With modern CMOS cameras Refractor+Barlow imaging is therefore quite viable for LRGB and one-shot colour imaging from a noise point of view, especially for brighter objects.  I'm obviously assuming that the optics are well corrected so the stars are not distorted.  However it's probably not ideal for narrowband imaging because skyfog noise levels are much lower with narrowband.

The downside is that with such a slow F-ratio it takes a few hours of imaging to gather sufficient data for a good image.  A big aperture reflector (with the same effective focal length) would achieve the same image quality in a shorter time.

All in all, this example is a great demonstration of what is achievable. Thanks to Olly and Julian for taking the time to write it up.

Mark

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5 minutes ago, sharkmelley said:

That's a great result with excellent processing by Olly!

I really do love to read about unconventional approaches to astrophotography so this was a great thread to read.  This approach certainly goes against perceived wisdom but it produced a lovely image and intrigued me enough to do a few quick (and approximate) calculations.  Since noise is always the limiting factor in astroimaging, it's instructive to look at the sources of noise.  

With a pixel size of 4.5microns, F-ratio of 15 and 21.9 mags/square_arcsec skies a 3 minute luminance exposure will probably collect 10-15 electrons from the skyfog.  Skyfog noise is the square root of this i.e. 3-4 electrons of noise from the skyfog.  The read noise of the Atik 460 is around 5 electrons.  The dark current and hence thermal noise is vanishingly small.  So the sensor read noise is the dominant source of noise but not by a huge margin.

Longer exposures would help but you would have to make them a lot longer e.g. 15 minutes or more before the noise difference becomes noticeable in the final stack.  On the other hand, reducing the read noise would make a big difference.  A modern CMOS camera like the ASI 1600MM has a read noise much closer to 1 electron.  So using such a camera the skyfog noise would easily be the dominant noise source, making a visible difference.

With modern CMOS cameras Refractor+Barlow imaging is therefore quite viable for LRGB and one-shot colour imaging from a noise point of view, especially for brighter objects.  I'm obviously assuming that the optics are well corrected so the stars are not distorted.  However it's probably not ideal for narrowband imaging because skyfog noise levels are much lower with narrowband.

The downside is that with such a slow F-ratio it takes a few hours of imaging to gather sufficient data for a good image.  A big aperture reflector (with the same effective focal length) would achieve the same image quality in a shorter time.

All in all, this example is a great demonstration of what is achievable. Thanks to Olly and Julian for taking the time to write it up.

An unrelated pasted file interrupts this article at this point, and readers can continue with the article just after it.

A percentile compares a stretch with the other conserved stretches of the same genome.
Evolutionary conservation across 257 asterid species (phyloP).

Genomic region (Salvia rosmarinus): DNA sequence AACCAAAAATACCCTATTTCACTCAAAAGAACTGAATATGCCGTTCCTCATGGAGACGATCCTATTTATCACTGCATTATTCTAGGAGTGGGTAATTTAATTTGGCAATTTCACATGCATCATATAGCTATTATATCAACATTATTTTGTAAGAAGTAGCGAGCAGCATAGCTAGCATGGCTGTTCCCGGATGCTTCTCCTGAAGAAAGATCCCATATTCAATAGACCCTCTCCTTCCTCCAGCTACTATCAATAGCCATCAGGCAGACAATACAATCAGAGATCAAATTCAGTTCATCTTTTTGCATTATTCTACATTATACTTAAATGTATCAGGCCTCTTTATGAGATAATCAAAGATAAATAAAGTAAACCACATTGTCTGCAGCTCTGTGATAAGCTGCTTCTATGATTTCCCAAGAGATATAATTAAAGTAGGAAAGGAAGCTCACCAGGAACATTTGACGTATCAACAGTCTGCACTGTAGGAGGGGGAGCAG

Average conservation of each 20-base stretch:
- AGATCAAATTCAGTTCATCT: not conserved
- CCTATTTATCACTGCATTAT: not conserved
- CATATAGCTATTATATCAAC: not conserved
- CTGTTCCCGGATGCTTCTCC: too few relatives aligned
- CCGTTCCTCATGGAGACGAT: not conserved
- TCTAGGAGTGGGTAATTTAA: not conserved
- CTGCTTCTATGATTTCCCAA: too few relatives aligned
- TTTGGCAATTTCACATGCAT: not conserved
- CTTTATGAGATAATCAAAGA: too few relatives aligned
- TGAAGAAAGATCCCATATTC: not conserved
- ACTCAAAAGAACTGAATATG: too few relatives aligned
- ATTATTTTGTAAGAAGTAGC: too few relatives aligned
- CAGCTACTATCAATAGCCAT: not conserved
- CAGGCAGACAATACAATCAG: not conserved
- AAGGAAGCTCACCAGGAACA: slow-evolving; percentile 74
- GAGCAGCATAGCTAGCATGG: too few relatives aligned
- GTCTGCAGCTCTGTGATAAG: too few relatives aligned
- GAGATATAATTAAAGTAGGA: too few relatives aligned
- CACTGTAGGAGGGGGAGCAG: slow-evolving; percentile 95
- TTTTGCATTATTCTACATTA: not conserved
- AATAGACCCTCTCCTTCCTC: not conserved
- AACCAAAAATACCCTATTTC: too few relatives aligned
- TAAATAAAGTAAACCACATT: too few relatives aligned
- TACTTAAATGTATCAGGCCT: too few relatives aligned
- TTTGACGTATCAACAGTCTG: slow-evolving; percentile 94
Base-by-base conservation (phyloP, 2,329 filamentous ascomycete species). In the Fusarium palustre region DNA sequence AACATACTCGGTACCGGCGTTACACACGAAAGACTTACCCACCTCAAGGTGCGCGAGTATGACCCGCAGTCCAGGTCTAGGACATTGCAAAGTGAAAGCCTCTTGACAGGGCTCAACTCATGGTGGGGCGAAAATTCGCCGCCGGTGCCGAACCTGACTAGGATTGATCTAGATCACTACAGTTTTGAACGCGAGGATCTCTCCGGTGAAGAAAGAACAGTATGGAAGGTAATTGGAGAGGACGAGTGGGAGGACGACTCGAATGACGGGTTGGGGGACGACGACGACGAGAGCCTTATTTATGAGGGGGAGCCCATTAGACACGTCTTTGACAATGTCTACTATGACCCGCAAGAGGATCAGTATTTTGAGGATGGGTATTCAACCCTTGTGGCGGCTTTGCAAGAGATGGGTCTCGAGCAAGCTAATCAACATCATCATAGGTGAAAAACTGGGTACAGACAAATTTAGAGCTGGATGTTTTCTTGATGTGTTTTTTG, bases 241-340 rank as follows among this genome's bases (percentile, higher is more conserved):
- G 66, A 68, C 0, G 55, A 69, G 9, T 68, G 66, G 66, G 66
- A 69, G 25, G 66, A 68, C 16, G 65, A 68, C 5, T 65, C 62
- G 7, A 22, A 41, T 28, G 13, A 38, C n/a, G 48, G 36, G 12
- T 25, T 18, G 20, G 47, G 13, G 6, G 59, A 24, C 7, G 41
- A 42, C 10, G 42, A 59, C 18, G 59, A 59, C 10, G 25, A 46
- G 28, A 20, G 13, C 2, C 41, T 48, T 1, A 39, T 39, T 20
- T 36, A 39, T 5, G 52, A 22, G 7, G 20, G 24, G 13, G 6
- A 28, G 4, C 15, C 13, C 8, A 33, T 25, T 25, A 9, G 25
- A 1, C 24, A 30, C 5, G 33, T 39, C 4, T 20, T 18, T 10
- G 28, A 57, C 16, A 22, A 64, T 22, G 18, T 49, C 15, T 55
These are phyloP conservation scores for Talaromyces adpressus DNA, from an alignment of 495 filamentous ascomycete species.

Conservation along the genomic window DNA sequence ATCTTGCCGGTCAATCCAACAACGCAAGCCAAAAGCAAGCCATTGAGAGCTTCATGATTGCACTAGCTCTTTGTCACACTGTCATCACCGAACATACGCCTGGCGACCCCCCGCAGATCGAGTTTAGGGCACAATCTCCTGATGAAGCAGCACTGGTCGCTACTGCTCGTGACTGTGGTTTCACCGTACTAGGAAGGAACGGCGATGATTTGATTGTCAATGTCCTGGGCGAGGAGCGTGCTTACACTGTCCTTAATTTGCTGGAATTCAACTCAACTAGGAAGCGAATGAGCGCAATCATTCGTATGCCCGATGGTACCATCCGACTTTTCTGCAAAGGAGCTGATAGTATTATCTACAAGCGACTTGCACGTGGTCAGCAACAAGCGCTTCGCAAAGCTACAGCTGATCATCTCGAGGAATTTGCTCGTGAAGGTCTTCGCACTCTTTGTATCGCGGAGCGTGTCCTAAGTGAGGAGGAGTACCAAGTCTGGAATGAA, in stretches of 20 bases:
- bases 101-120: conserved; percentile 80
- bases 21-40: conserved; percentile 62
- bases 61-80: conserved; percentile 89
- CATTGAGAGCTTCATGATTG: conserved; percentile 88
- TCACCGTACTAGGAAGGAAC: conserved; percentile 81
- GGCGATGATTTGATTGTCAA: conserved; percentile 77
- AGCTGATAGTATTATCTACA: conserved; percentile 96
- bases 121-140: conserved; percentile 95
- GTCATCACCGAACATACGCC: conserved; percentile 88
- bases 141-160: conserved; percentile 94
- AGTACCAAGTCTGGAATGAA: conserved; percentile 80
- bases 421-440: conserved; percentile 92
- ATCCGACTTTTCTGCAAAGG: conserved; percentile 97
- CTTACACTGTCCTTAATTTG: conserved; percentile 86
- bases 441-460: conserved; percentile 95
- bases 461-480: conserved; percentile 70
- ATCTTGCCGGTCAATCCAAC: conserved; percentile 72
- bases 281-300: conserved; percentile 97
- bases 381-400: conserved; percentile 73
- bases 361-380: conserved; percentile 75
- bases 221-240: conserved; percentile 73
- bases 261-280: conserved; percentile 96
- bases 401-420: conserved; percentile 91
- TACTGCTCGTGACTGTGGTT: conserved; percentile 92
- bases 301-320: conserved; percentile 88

Mark

I agree, was going to ask how long the integration was, but then read further down the page. A bigger aperture Newtonian at the same focal length, hence faster F-ratio would have required a much shorter total integration time. Beyond the F-ratio arguments its a great image!

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14 hours ago, ollypenrice said:

Julian, regarding the sharpening I would say that, using Unsharp Mask, I have taken this just past the noise floor already. (On the galaxy itself. I haven't sharpened anywhere else and wouldn't.) This technique can take the image no further, believe me. I always try for more but all it did was sharpen the noise. I tend to go just a tad beyond the noise floor under the influence of some good imagers who feel that a little grain in an image adds to its visual depth by establishing an apparent foreground.

However, that's using Unsharp Mask. I think that starting again and using Deconvolution instead might find more sharp galactic detail. I'm not very expert at deconvolution and need to study Warren Keller's opus on Pixinsight.

A bit worryig that some screens reveal problems. My right hand screen has a high gamma setting so I can use it to look for things which don't show on my 'nice' left hand processing screen but clearly this didn't cover all the bases.

I did compare this with the Hubble Sombrero (being a massochist) and I doff my hat to your capture. There are many tiny galaxies discernible in yours in which Hubble finds some detail, but you have 'em!

Olly

I actually found these recipes/tutorials of good use

http://www.pixinsight.com/examples/M81M82/index.html

http://www.pixinsight.com/examples/M81M82/index.html

Adding a luminance mask to protect the background, helps keeping the noise down.

The trick is to find the best settings for deringing and regularisation.